Interspecific Cross Involving the Lima Bean Phaseolus lunatus L.
Albert P. Lorz
|Fig. 1. Emergence behavior of P. lunatus x P. polystachyus
F1 hybrid (left) compared to that of P. lunatus. Soil removed to show hypogaeal position of the cotyledons of the hybrid. (Line drawings traced from a photographic negative.)
The presentation of this brief account of preliminary success in the crossing of the Lima bean Phaseolus lunatus L. with the native wild thicket bean P. polystachyus (L.) B.S.P. may provide bean breeders with an incentive to investigate further the possible contributions of this native source of germ plasm to any Lima-bean breeding program.
The cross P. polystachyus ♀ x P. lunatus ♂ was attempted an estimated 50 times with no success, but an estimated 100 attempts to effect the reciprocal cross resulted in the production of seven F1 plants for which there is objective evidence that these are bona fide hybrids, although none of the plants has yet matured to the point of flower and seed production.
All the hybrids expressed completely or nearly completely the hypogaeal germination of the staminate, P. polystachyus parent. In two out of the seven a tendency toward the epigaeal habit of the pistillate parent was expressed by the slight elevation of the cotyledons to a level barely above the survace of the soil. With deeper planting this might even have escaped observation. In a Lima control the cotyledons were elevated to a height of 3 in. (Fig. 1).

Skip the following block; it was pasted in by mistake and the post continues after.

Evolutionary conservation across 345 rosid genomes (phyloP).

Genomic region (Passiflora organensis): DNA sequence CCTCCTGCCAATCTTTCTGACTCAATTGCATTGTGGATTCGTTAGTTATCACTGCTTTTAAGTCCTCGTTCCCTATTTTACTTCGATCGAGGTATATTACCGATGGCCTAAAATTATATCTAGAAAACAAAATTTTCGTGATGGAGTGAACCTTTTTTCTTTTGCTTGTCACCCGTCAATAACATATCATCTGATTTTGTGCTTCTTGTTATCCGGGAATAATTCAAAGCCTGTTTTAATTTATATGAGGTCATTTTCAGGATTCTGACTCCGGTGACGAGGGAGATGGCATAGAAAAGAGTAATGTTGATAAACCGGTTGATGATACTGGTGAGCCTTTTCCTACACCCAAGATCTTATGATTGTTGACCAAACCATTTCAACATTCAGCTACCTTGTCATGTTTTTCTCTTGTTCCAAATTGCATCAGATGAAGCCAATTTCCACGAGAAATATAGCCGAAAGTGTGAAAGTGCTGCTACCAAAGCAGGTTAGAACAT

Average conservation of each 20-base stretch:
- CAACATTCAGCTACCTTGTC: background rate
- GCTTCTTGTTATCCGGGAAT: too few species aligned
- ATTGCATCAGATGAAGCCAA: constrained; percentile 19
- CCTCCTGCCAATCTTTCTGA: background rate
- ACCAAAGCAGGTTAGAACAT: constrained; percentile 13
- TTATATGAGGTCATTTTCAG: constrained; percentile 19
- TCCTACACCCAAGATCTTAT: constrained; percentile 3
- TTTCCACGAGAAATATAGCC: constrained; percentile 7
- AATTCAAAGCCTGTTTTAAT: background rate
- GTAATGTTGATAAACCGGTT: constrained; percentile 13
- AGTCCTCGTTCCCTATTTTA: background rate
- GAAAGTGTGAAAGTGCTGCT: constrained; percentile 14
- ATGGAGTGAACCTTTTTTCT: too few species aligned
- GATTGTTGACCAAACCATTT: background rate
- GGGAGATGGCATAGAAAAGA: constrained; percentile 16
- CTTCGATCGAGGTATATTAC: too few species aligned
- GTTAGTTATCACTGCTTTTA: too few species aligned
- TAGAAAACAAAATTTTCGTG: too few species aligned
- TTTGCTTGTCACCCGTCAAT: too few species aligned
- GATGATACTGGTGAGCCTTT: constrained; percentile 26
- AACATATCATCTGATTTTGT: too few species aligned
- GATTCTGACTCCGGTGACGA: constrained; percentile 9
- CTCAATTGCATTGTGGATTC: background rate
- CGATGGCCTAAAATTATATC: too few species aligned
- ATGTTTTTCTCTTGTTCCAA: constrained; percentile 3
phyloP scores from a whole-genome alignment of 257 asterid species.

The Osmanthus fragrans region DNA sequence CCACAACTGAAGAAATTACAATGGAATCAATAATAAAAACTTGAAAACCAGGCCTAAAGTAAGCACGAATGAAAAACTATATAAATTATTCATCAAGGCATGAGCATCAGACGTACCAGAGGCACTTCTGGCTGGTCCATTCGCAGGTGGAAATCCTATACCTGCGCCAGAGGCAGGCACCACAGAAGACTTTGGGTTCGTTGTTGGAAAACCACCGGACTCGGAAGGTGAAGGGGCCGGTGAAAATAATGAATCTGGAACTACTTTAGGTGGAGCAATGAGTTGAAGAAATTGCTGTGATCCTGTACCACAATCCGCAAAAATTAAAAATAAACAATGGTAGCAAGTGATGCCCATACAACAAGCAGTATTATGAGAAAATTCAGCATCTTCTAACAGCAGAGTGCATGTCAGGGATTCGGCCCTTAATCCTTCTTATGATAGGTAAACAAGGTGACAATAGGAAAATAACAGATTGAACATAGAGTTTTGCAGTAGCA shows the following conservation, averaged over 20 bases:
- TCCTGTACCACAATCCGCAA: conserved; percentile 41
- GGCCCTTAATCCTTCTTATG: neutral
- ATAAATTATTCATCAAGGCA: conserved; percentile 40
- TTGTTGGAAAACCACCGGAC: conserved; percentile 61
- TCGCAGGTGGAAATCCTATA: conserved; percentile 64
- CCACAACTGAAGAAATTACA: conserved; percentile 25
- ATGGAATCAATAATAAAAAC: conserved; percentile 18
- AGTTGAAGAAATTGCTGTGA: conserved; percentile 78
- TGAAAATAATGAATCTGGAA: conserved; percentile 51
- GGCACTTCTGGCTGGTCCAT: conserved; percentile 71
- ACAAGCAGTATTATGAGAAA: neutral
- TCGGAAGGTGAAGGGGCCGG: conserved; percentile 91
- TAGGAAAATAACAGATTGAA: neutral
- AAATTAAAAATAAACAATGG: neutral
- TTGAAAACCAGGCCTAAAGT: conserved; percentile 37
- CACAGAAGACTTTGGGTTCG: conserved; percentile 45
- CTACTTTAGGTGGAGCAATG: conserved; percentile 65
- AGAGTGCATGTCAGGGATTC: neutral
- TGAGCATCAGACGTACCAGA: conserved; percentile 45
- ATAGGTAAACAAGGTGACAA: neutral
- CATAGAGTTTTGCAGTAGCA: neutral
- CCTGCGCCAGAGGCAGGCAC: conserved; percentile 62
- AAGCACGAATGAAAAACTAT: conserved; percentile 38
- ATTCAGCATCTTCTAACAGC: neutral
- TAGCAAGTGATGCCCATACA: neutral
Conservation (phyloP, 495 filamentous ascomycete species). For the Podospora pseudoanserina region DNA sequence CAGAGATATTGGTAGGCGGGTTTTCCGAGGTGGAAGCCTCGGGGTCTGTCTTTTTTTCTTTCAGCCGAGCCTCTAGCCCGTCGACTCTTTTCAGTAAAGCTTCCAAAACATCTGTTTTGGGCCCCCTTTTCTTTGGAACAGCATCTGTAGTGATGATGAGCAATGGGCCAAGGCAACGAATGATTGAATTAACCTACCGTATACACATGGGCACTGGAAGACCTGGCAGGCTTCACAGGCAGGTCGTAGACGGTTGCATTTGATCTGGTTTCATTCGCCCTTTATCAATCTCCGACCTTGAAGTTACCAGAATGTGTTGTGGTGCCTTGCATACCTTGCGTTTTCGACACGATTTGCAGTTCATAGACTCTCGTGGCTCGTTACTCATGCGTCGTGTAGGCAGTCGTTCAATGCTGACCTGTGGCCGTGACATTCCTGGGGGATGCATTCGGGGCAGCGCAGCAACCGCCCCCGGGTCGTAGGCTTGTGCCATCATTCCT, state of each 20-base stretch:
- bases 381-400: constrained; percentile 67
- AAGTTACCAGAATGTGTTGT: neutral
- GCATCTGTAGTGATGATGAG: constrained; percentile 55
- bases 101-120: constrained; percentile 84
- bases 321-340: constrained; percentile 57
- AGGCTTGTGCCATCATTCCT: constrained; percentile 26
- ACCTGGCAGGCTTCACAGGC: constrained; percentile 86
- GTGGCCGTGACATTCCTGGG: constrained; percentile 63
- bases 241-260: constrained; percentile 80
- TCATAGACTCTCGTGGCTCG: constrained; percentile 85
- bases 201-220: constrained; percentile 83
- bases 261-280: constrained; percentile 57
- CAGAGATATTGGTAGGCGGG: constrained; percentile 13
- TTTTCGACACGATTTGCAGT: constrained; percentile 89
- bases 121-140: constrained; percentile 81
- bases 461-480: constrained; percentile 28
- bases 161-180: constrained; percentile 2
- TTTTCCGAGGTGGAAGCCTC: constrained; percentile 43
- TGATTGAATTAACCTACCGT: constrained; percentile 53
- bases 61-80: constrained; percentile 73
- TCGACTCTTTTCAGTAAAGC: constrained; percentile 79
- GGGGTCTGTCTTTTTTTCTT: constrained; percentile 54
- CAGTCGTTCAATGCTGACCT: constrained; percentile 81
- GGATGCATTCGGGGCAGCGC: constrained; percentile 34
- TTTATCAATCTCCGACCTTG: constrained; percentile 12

One of the hybrids has its pistilate parent a Lima selection resembling the commercial variety Fordhook. The Lima parent of the other six F1 hybrids is iteslf an F1 hybrid from a cross between a Fordhook-type selection and line M-270 from O. W. Norvell. M-270 is a small-seeded, colored-flowered, short-day, wild, viny type with a strong perennial tendency.
The principal objective of the P. lunatus x P. polystachyus cross has been to incorporate into the former species the hypogaeal germination of the latter in an attempt to solve the emergence problem in Limas, where a high mortality among seedlings is likely to result from the breaking of the hypocotyl ("neck-breaking") as it elongates in an often unsuccessful effort to push the extremely large Lima cotyledons through an encrusted or impacted soil. In P. polystachyus and several other bean species elongation of the stem of the plant involves only the development of the epicotyl and the plumule, and the cotyledons remain at planting depth because of the absence of elongation of the hypocotyl.
Apart from consideration of this one obviously valuable germination character is the possibility that a native species, such as P. polystachyus, having a comparatively wide geographic distribution, may possess yet unrecognized resistances to diseases and pests and may also possess physiological attributes of survival value. According to Small (1), P. polystachyus ranges from Florida as far north as Minnesota, Ontario, and Maine and as far west as Texas and Nebraska, so it seems apparent that the perennial rootstock at least has some degree of cold-hardiness even though the plant usually occurs in protected locations.
In view of the consideration that P. polystachyus may be a valuable source of germ plasm to bean breeders, that the realization that such a cross is possible may be of interest to taxonomists, and that the writer has encountered in the literature no other instance of the involvement of P. lunatus in any interspecific hybrid combination, it was deemed advisable to publish now this preliminary report of progress even though the subsequent breeding behavior of the F1 hybrids is yet to be established.
Manuscript received January 23, 1952.